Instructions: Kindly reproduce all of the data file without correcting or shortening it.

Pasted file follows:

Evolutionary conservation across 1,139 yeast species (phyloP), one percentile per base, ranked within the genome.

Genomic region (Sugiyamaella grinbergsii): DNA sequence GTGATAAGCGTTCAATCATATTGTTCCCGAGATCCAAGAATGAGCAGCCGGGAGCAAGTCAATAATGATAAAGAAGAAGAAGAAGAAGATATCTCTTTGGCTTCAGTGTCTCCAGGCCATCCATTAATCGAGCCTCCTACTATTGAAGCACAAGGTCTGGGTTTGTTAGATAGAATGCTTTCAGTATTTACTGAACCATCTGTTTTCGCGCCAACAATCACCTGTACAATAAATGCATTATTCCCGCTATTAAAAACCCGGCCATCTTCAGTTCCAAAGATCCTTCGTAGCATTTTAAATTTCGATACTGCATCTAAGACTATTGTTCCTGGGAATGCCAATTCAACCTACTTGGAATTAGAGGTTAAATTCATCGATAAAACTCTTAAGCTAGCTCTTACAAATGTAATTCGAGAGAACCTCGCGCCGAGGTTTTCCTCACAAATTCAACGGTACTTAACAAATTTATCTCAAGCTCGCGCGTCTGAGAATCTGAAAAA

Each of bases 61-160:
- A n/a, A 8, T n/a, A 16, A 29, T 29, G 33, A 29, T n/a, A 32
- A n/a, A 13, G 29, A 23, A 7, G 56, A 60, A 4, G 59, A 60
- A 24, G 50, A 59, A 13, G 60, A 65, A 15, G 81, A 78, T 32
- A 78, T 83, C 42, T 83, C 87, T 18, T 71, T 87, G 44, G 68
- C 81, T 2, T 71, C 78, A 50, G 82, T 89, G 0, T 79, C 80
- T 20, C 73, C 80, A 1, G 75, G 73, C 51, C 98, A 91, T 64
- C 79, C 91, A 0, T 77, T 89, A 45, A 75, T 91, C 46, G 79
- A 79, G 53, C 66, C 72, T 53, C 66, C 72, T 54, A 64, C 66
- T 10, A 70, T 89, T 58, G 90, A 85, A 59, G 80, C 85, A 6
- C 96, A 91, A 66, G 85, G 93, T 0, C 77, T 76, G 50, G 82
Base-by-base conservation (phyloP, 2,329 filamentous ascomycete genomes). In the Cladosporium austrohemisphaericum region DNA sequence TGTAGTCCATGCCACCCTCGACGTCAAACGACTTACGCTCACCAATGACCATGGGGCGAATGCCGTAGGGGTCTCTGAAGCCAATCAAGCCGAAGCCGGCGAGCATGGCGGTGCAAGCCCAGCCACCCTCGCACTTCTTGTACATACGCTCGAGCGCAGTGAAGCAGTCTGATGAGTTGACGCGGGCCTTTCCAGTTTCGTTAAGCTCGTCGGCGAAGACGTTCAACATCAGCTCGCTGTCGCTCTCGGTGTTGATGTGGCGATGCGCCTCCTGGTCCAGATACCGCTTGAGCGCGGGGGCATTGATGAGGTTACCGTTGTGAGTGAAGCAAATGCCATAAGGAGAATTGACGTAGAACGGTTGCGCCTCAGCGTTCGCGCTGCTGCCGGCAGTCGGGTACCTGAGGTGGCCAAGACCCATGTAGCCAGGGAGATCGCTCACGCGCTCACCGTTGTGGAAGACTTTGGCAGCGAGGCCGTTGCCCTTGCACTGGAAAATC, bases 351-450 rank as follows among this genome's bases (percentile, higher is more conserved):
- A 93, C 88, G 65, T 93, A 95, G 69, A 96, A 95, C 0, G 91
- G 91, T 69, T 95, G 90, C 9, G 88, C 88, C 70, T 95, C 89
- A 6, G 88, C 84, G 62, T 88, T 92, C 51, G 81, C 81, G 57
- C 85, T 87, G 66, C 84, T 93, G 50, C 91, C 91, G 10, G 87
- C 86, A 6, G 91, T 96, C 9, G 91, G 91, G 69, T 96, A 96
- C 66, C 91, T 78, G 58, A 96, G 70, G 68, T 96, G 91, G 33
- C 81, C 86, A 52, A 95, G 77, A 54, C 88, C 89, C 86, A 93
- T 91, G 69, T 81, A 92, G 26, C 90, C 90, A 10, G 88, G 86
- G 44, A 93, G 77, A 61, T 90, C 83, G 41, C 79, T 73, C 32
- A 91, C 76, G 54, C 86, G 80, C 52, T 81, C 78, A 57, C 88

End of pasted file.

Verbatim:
Evolutionary conservation across 1,139 yeast species (phyloP), one percentile per base, ranked within the genome.

Genomic region (Sugiyamaella grinbergsii): DNA sequence GTGATAAGCGTTCAATCATATTGTTCCCGAGATCCAAGAATGAGCAGCCGGGAGCAAGTCAATAATGATAAAGAAGAAGAAGAAGAAGATATCTCTTTGGCTTCAGTGTCTCCAGGCCATCCATTAATCGAGCCTCCTACTATTGAAGCACAAGGTCTGGGTTTGTTAGATAGAATGCTTTCAGTATTTACTGAACCATCTGTTTTCGCGCCAACAATCACCTGTACAATAAATGCATTATTCCCGCTATTAAAAACCCGGCCATCTTCAGTTCCAAAGATCCTTCGTAGCATTTTAAATTTCGATACTGCATCTAAGACTATTGTTCCTGGGAATGCCAATTCAACCTACTTGGAATTAGAGGTTAAATTCATCGATAAAACTCTTAAGCTAGCTCTTACAAATGTAATTCGAGAGAACCTCGCGCCGAGGTTTTCCTCACAAATTCAACGGTACTTAACAAATTTATCTCAAGCTCGCGCGTCTGAGAATCTGAAAAA

Each of bases 61-160:
- A n/a, A 8, T n/a, A 16, A 29, T 29, G 33, A 29, T n/a, A 32
- A n/a, A 13, G 29, A 23, A 7, G 56, A 60, A 4, G 59, A 60
- A 24, G 50, A 59, A 13, G 60, A 65, A 15, G 81, A 78, T 32
- A 78, T 83, C 42, T 83, C 87, T 18, T 71, T 87, G 44, G 68
- C 81, T 2, T 71, C 78, A 50, G 82, T 89, G 0, T 79, C 80
- T 20, C 73, C 80, A 1, G 75, G 73, C 51, C 98, A 91, T 64
- C 79, C 91, A 0, T 77, T 89, A 45, A 75, T 91, C 46, G 79
- A 79, G 53, C 66, C 72, T 53, C 66, C 72, T 54, A 64, C 66
- T 10, A 70, T 89, T 58, G 90, A 85, A 59, G 80, C 85, A 6
- C 96, A 91, A 66, G 85, G 93, T 0, C 77, T 76, G 50, G 82
Base-by-base conservation (phyloP, 2,329 filamentous ascomycete genomes). In the Cladosporium austrohemisphaericum region DNA sequence TGTAGTCCATGCCACCCTCGACGTCAAACGACTTACGCTCACCAATGACCATGGGGCGAATGCCGTAGGGGTCTCTGAAGCCAATCAAGCCGAAGCCGGCGAGCATGGCGGTGCAAGCCCAGCCACCCTCGCACTTCTTGTACATACGCTCGAGCGCAGTGAAGCAGTCTGATGAGTTGACGCGGGCCTTTCCAGTTTCGTTAAGCTCGTCGGCGAAGACGTTCAACATCAGCTCGCTGTCGCTCTCGGTGTTGATGTGGCGATGCGCCTCCTGGTCCAGATACCGCTTGAGCGCGGGGGCATTGATGAGGTTACCGTTGTGAGTGAAGCAAATGCCATAAGGAGAATTGACGTAGAACGGTTGCGCCTCAGCGTTCGCGCTGCTGCCGGCAGTCGGGTACCTGAGGTGGCCAAGACCCATGTAGCCAGGGAGATCGCTCACGCGCTCACCGTTGTGGAAGACTTTGGCAGCGAGGCCGTTGCCCTTGCACTGGAAAATC, bases 351-450 rank as follows among this genome's bases (percentile, higher is more conserved):
- A 93, C 88, G 65, T 93, A 95, G 69, A 96, A 95, C 0, G 91
- G 91, T 69, T 95, G 90, C 9, G 88, C 88, C 70, T 95, C 89
- A 6, G 88, C 84, G 62, T 88, T 92, C 51, G 81, C 81, G 57
- C 85, T 87, G 66, C 84, T 93, G 50, C 91, C 91, G 10, G 87
- C 86, A 6, G 91, T 96, C 9, G 91, G 91, G 69, T 96, A 96
- C 66, C 91, T 78, G 58, A 96, G 70, G 68, T 96, G 91, G 33
- C 81, C 86, A 52, A 95, G 77, A 54, C 88, C 89, C 86, A 93
- T 91, G 69, T 81, A 92, G 26, C 90, C 90, A 10, G 88, G 86
- G 44, A 93, G 77, A 61, T 90, C 83, G 41, C 79, T 73, C 32
- A 91, C 76, G 54, C 86, G 80, C 52, T 81, C 78, A 57, C 88